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Co-Occurring Disorders in Criminal Justice Settings

Using Data: Co-Occurring Disorders and Criminal Justice

Data can be used by criminal justice agencies to identify people with co-occurring disorders. Sharing information also promotes continuity of care (e.g., transition planning, specialized probation caseloads).

Lawful information sharing helps decision making

Information sharing between criminal justice and behavioral health agencies provides criminal justice professionals with knowledge for making appropriate decisions, from case disposition to medication continuity. Information sharing protocols between agencies can meet multiple needs while respecting Federal and state health information privacy laws and professional ethics. To respect laws and ethics policies, agencies should take the following steps:

  • Obtain written consent from individuals for the disclosure of protected health information
  • Share only the minimum data elements necessary
  • Provide access to data for authorized staff for the purpose of cross-checking names between databases

Written consent and uniform releases are helpful tools

Written consent can be obtained through a specialized release form which authorizes the release of protected health information. The release form specifies:

  • Purpose of the release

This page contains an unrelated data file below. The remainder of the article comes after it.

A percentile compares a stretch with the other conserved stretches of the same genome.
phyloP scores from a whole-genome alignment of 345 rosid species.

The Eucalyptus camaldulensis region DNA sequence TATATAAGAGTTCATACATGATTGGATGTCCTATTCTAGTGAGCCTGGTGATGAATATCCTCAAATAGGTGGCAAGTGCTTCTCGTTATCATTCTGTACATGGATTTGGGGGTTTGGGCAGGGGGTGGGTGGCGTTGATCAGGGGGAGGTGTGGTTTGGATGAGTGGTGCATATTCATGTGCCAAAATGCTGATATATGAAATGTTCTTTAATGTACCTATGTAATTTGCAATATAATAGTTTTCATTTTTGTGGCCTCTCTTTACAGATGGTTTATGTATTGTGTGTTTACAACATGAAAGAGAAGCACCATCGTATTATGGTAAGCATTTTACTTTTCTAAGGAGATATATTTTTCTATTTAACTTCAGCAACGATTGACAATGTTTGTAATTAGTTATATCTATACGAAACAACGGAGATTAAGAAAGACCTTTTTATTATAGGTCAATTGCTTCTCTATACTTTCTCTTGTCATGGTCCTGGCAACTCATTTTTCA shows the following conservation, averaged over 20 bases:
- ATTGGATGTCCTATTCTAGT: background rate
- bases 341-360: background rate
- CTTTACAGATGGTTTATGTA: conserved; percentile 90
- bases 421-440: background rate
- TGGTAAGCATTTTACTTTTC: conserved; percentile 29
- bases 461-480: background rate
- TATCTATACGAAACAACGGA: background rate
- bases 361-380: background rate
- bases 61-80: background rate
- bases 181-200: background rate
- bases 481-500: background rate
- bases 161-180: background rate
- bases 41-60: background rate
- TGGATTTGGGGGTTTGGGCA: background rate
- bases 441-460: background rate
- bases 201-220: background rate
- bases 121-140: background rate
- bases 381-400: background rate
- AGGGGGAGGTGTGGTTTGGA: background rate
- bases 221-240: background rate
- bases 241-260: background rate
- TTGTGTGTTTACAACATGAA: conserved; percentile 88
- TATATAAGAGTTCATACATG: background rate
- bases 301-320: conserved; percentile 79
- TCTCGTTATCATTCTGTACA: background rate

• Type of information to be shared
  • Persons and agencies that health information may be provided to or obtained from
  • Expiration date for release

Specialized release forms allow the type of information shared to vary based on the individual's choice or set parameters. For example, a jail's medical service may only need to learn of a recently admitted inmate's diagnosis and current medications. In contrast, the jail transition planner may need to connect with an inmate's case manager and service providers in preparation for reentry.

Criminal justice agencies do not have to obtain a new release each time an individual comes in contact with the criminal justice system. Agencies can use uniform releases, which obtain consent for information-sharing across agencies within the criminal justice system. In addition, uniform releases provide the opportunity for an individual to decide which agencies to permit or withhold the sharing of information. Uniform releases must be compliant with Federal and state regulations.

Data Link is an example of effective and efficient information sharing

In some jails, management information systems are used to match community behavioral health agencies and new inmates. For example, Maricopa County, Arizona, designed and implemented an electronic method of sharing data between its jail and the local public behavioral health authority. Known as the Data Link, it was a one-way matching process where intake information on new inmates was shared.

The Data Link identified full or partial matches. Next, the Data Link notified the individual's case manager for full matches and the authority's diversion staff persons for full and partial matches. Diversion staff investigated the partial matches and initiated the jail diversion eligibility process (National GAINS Center, 1999).

An agreement between the Maricopa County sheriff's office and the public behavioral health authority spelled out in detail how to handle the security of the Data Link and maintain confidentiality of jail intake data. As a result, Maricopa County doubled the identification of newly admitted inmates known to the behavioral health authority who were eligible for jail diversion programming. Case managers located and engaged people who had lost contact with the authority.


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